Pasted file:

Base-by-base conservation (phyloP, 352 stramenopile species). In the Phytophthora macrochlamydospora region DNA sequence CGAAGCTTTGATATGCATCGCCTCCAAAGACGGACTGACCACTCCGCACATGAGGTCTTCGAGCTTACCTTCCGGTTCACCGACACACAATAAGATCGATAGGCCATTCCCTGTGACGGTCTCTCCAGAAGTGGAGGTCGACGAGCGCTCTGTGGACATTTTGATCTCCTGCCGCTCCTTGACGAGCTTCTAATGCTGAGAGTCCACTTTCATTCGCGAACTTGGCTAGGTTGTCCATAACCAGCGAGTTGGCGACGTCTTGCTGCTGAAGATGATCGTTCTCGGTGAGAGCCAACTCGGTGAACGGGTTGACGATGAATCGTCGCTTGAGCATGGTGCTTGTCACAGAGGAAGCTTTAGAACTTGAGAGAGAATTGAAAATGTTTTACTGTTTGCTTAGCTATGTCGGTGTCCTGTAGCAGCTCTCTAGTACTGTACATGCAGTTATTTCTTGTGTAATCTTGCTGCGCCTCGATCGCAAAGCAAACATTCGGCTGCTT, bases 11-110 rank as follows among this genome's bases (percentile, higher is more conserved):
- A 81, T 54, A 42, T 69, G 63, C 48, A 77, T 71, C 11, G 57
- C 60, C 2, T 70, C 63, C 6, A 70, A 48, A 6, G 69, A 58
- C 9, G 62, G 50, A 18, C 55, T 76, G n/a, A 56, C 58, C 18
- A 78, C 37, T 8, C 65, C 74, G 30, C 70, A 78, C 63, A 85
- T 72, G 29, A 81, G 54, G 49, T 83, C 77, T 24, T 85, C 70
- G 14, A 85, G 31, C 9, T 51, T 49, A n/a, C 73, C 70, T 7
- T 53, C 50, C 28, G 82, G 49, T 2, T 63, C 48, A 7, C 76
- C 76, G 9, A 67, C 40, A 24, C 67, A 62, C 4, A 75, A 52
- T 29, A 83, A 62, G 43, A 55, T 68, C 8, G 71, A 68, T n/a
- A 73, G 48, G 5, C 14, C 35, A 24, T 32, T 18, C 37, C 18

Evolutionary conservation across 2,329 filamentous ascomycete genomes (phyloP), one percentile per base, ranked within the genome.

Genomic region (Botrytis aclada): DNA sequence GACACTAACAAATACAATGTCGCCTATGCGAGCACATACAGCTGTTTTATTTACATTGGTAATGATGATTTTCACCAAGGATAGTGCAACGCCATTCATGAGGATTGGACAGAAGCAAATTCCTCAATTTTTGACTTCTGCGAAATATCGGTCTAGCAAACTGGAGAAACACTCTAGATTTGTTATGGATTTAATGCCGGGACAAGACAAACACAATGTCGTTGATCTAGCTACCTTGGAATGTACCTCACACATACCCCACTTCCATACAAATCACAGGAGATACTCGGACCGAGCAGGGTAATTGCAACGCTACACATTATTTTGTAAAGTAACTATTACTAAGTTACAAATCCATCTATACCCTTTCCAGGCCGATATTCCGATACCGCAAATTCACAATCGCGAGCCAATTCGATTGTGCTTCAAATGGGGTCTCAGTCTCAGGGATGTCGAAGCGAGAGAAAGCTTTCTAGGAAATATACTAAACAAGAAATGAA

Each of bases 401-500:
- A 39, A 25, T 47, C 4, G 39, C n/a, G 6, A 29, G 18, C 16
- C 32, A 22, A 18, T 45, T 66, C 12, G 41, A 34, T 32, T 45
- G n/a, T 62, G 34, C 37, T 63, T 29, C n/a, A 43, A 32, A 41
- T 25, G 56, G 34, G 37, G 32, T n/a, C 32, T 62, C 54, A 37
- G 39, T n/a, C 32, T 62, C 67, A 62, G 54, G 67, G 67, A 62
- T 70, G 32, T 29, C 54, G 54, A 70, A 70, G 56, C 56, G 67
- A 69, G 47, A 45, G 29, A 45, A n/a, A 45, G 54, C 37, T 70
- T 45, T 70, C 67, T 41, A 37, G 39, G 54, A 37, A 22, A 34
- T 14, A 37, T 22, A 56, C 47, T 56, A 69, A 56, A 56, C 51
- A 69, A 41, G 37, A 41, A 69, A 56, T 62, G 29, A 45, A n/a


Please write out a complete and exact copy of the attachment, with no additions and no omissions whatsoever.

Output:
Base-by-base conservation (phyloP, 352 stramenopile species). In the Phytophthora macrochlamydospora region DNA sequence CGAAGCTTTGATATGCATCGCCTCCAAAGACGGACTGACCACTCCGCACATGAGGTCTTCGAGCTTACCTTCCGGTTCACCGACACACAATAAGATCGATAGGCCATTCCCTGTGACGGTCTCTCCAGAAGTGGAGGTCGACGAGCGCTCTGTGGACATTTTGATCTCCTGCCGCTCCTTGACGAGCTTCTAATGCTGAGAGTCCACTTTCATTCGCGAACTTGGCTAGGTTGTCCATAACCAGCGAGTTGGCGACGTCTTGCTGCTGAAGATGATCGTTCTCGGTGAGAGCCAACTCGGTGAACGGGTTGACGATGAATCGTCGCTTGAGCATGGTGCTTGTCACAGAGGAAGCTTTAGAACTTGAGAGAGAATTGAAAATGTTTTACTGTTTGCTTAGCTATGTCGGTGTCCTGTAGCAGCTCTCTAGTACTGTACATGCAGTTATTTCTTGTGTAATCTTGCTGCGCCTCGATCGCAAAGCAAACATTCGGCTGCTT, bases 11-110 rank as follows among this genome's bases (percentile, higher is more conserved):
- A 81, T 54, A 42, T 69, G 63, C 48, A 77, T 71, C 11, G 57
- C 60, C 2, T 70, C 63, C 6, A 70, A 48, A 6, G 69, A 58
- C 9, G 62, G 50, A 18, C 55, T 76, G n/a, A 56, C 58, C 18
- A 78, C 37, T 8, C 65, C 74, G 30, C 70, A 78, C 63, A 85
- T 72, G 29, A 81, G 54, G 49, T 83, C 77, T 24, T 85, C 70
- G 14, A 85, G 31, C 9, T 51, T 49, A n/a, C 73, C 70, T 7
- T 53, C 50, C 28, G 82, G 49, T 2, T 63, C 48, A 7, C 76
- C 76, G 9, A 67, C 40, A 24, C 67, A 62, C 4, A 75, A 52
- T 29, A 83, A 62, G 43, A 55, T 68, C 8, G 71, A 68, T n/a
- A 73, G 48, G 5, C 14, C 35, A 24, T 32, T 18, C 37, C 18

Evolutionary conservation across 2,329 filamentous ascomycete genomes (phyloP), one percentile per base, ranked within the genome.

Genomic region (Botrytis aclada): DNA sequence GACACTAACAAATACAATGTCGCCTATGCGAGCACATACAGCTGTTTTATTTACATTGGTAATGATGATTTTCACCAAGGATAGTGCAACGCCATTCATGAGGATTGGACAGAAGCAAATTCCTCAATTTTTGACTTCTGCGAAATATCGGTCTAGCAAACTGGAGAAACACTCTAGATTTGTTATGGATTTAATGCCGGGACAAGACAAACACAATGTCGTTGATCTAGCTACCTTGGAATGTACCTCACACATACCCCACTTCCATACAAATCACAGGAGATACTCGGACCGAGCAGGGTAATTGCAACGCTACACATTATTTTGTAAAGTAACTATTACTAAGTTACAAATCCATCTATACCCTTTCCAGGCCGATATTCCGATACCGCAAATTCACAATCGCGAGCCAATTCGATTGTGCTTCAAATGGGGTCTCAGTCTCAGGGATGTCGAAGCGAGAGAAAGCTTTCTAGGAAATATACTAAACAAGAAATGAA

Each of bases 401-500:
- A 39, A 25, T 47, C 4, G 39, C n/a, G 6, A 29, G 18, C 16
- C 32, A 22, A 18, T 45, T 66, C 12, G 41, A 34, T 32, T 45
- G n/a, T 62, G 34, C 37, T 63, T 29, C n/a, A 43, A 32, A 41
- T 25, G 56, G 34, G 37, G 32, T n/a, C 32, T 62, C 54, A 37
- G 39, T n/a, C 32, T 62, C 67, A 62, G 54, G 67, G 67, A 62
- T 70, G 32, T 29, C 54, G 54, A 70, A 70, G 56, C 56, G 67
- A 69, G 47, A 45, G 29, A 45, A n/a, A 45, G 54, C 37, T 70
- T 45, T 70, C 67, T 41, A 37, G 39, G 54, A 37, A 22, A 34
- T 14, A 37, T 22, A 56, C 47, T 56, A 69, A 56, A 56, C 51
- A 69, A 41, G 37, A 41, A 69, A 56, T 62, G 29, A 45, A n/a